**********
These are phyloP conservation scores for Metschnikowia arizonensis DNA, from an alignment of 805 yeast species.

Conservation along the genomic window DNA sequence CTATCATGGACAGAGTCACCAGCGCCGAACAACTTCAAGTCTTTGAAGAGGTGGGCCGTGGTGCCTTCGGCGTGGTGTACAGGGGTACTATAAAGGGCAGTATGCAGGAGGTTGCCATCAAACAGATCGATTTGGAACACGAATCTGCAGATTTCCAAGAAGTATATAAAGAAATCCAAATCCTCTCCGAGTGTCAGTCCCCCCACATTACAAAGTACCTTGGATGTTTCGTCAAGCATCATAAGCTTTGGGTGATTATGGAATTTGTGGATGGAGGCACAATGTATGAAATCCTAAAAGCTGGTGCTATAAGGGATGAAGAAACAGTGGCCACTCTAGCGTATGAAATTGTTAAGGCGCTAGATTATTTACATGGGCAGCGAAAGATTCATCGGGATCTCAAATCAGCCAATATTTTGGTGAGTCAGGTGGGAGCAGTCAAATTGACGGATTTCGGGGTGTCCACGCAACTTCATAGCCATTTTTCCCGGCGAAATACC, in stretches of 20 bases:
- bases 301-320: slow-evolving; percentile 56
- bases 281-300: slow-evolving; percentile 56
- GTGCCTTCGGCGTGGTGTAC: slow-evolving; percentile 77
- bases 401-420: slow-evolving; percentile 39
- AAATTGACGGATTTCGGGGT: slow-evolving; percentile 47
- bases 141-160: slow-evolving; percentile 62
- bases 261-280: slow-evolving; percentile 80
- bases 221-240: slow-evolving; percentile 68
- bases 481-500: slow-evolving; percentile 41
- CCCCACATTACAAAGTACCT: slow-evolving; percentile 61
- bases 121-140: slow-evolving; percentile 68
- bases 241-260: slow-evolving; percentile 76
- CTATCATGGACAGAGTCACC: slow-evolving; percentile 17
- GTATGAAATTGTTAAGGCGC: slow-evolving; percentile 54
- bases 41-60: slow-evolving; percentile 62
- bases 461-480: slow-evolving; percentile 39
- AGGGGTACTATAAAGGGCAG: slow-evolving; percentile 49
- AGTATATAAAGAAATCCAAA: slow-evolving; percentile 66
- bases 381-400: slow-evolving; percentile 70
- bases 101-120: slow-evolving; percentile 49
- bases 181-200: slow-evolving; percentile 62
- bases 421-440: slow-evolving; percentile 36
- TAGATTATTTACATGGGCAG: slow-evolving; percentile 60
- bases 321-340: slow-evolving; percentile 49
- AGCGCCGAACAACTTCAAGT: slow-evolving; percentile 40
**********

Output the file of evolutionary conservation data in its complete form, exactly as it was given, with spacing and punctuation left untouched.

These are phyloP conservation scores for Metschnikowia arizonensis DNA, from an alignment of 805 yeast species.

Conservation along the genomic window DNA sequence CTATCATGGACAGAGTCACCAGCGCCGAACAACTTCAAGTCTTTGAAGAGGTGGGCCGTGGTGCCTTCGGCGTGGTGTACAGGGGTACTATAAAGGGCAGTATGCAGGAGGTTGCCATCAAACAGATCGATTTGGAACACGAATCTGCAGATTTCCAAGAAGTATATAAAGAAATCCAAATCCTCTCCGAGTGTCAGTCCCCCCACATTACAAAGTACCTTGGATGTTTCGTCAAGCATCATAAGCTTTGGGTGATTATGGAATTTGTGGATGGAGGCACAATGTATGAAATCCTAAAAGCTGGTGCTATAAGGGATGAAGAAACAGTGGCCACTCTAGCGTATGAAATTGTTAAGGCGCTAGATTATTTACATGGGCAGCGAAAGATTCATCGGGATCTCAAATCAGCCAATATTTTGGTGAGTCAGGTGGGAGCAGTCAAATTGACGGATTTCGGGGTGTCCACGCAACTTCATAGCCATTTTTCCCGGCGAAATACC, in stretches of 20 bases:
- bases 301-320: slow-evolving; percentile 56
- bases 281-300: slow-evolving; percentile 56
- GTGCCTTCGGCGTGGTGTAC: slow-evolving; percentile 77
- bases 401-420: slow-evolving; percentile 39
- AAATTGACGGATTTCGGGGT: slow-evolving; percentile 47
- bases 141-160: slow-evolving; percentile 62
- bases 261-280: slow-evolving; percentile 80
- bases 221-240: slow-evolving; percentile 68
- bases 481-500: slow-evolving; percentile 41
- CCCCACATTACAAAGTACCT: slow-evolving; percentile 61
- bases 121-140: slow-evolving; percentile 68
- bases 241-260: slow-evolving; percentile 76
- CTATCATGGACAGAGTCACC: slow-evolving; percentile 17
- GTATGAAATTGTTAAGGCGC: slow-evolving; percentile 54
- bases 41-60: slow-evolving; percentile 62
- bases 461-480: slow-evolving; percentile 39
- AGGGGTACTATAAAGGGCAG: slow-evolving; percentile 49
- AGTATATAAAGAAATCCAAA: slow-evolving; percentile 66
- bases 381-400: slow-evolving; percentile 70
- bases 101-120: slow-evolving; percentile 49
- bases 181-200: slow-evolving; percentile 62
- bases 421-440: slow-evolving; percentile 36
- TAGATTATTTACATGGGCAG: slow-evolving; percentile 60
- bases 321-340: slow-evolving; percentile 49
- AGCGCCGAACAACTTCAAGT: slow-evolving; percentile 40